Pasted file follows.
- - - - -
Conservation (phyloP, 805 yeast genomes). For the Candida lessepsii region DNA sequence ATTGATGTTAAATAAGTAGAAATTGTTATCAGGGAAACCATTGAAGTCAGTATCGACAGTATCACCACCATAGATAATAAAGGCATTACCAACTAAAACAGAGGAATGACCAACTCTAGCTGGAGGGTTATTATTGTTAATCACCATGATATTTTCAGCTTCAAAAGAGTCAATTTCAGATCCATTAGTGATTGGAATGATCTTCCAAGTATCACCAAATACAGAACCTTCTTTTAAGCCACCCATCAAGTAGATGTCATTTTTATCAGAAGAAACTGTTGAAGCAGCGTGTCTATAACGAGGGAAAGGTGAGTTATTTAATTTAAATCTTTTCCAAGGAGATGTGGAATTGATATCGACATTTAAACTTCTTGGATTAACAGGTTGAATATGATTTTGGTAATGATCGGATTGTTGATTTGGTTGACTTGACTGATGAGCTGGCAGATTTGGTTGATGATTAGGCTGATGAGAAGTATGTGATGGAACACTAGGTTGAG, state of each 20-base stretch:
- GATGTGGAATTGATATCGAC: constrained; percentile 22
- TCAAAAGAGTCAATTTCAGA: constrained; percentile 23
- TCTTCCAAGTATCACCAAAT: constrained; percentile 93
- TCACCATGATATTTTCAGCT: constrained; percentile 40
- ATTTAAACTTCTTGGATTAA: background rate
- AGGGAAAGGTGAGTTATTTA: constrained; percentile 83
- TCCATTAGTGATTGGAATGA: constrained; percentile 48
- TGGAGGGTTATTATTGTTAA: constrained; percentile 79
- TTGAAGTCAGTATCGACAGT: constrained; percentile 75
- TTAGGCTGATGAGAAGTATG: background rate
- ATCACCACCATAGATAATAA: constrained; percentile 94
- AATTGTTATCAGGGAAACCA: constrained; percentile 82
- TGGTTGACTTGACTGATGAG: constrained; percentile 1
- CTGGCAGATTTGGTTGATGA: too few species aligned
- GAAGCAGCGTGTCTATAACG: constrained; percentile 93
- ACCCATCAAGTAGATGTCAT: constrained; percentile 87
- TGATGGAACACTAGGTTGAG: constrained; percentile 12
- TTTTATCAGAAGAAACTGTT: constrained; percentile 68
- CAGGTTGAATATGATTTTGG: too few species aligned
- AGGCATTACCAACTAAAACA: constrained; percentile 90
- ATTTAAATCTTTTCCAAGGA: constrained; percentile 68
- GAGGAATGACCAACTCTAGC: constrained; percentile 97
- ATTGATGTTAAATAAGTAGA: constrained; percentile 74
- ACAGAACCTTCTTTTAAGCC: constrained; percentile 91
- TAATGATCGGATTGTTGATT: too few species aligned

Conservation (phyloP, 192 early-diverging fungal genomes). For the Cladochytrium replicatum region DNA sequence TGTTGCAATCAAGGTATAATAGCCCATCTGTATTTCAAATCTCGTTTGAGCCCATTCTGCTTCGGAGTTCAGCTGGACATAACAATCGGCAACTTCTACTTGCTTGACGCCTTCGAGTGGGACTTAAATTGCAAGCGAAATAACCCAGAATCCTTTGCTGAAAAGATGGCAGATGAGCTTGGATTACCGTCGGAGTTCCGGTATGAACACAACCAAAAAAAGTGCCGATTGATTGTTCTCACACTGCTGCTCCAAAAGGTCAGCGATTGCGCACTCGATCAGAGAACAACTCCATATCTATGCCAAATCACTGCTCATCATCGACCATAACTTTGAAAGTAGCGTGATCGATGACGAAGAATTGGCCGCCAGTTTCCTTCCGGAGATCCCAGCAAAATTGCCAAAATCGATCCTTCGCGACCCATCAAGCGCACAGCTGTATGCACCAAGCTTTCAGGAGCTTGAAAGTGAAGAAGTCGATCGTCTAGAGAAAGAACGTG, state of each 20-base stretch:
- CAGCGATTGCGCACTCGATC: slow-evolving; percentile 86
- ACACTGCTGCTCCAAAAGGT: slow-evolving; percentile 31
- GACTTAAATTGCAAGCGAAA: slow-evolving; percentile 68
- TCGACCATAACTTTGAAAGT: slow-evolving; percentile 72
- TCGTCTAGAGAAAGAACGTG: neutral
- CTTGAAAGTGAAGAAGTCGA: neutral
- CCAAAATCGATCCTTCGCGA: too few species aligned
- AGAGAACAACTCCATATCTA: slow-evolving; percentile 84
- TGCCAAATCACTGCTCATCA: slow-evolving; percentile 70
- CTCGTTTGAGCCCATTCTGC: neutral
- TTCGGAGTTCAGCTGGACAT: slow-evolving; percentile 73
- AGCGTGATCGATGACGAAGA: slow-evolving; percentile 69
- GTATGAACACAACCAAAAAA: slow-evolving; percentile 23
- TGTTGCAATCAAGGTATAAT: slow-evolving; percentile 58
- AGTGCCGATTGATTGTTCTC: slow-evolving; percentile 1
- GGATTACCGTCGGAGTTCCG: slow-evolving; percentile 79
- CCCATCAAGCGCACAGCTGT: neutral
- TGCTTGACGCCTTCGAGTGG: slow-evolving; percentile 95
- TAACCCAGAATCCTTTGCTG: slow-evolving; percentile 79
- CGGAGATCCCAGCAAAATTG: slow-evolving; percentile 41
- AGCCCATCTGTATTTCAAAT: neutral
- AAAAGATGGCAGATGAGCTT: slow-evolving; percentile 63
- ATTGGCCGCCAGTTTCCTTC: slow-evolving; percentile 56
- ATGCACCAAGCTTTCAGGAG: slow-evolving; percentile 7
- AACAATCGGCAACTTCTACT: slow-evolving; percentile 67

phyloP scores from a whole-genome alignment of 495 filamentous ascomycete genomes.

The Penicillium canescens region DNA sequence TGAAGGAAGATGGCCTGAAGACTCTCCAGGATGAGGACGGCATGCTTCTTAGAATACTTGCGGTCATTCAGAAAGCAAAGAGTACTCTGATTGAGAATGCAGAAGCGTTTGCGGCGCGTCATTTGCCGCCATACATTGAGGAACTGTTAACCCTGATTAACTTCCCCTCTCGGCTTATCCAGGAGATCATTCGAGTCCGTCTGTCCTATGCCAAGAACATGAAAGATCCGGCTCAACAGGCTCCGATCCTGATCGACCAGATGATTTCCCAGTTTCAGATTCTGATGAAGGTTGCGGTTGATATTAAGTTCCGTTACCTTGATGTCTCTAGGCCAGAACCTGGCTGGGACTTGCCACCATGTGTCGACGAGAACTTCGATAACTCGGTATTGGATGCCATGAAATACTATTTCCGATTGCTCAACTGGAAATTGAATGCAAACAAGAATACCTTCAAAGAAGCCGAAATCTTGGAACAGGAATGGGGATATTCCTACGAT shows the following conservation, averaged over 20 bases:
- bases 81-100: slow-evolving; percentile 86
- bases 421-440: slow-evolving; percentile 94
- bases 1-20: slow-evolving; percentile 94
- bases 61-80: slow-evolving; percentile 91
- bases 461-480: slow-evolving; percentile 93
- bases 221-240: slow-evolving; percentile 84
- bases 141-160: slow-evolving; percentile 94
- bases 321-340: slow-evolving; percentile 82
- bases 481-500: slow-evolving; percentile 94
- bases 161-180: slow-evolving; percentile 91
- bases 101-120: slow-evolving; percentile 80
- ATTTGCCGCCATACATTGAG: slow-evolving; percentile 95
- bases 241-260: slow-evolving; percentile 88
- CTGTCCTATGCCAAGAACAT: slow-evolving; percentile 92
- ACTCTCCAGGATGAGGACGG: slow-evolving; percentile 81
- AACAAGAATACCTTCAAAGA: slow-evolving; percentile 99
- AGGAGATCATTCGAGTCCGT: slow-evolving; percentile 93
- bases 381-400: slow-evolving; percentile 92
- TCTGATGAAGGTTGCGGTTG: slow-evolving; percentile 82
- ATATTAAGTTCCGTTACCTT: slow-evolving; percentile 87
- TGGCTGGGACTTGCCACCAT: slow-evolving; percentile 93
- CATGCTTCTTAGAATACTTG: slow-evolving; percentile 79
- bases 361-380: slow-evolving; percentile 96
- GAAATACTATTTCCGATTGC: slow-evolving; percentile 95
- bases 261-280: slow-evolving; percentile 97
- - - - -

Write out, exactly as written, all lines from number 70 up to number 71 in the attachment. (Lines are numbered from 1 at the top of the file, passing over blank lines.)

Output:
- AACAAGAATACCTTCAAAGA: slow-evolving; percentile 99
- AGGAGATCATTCGAGTCCGT: slow-evolving; percentile 93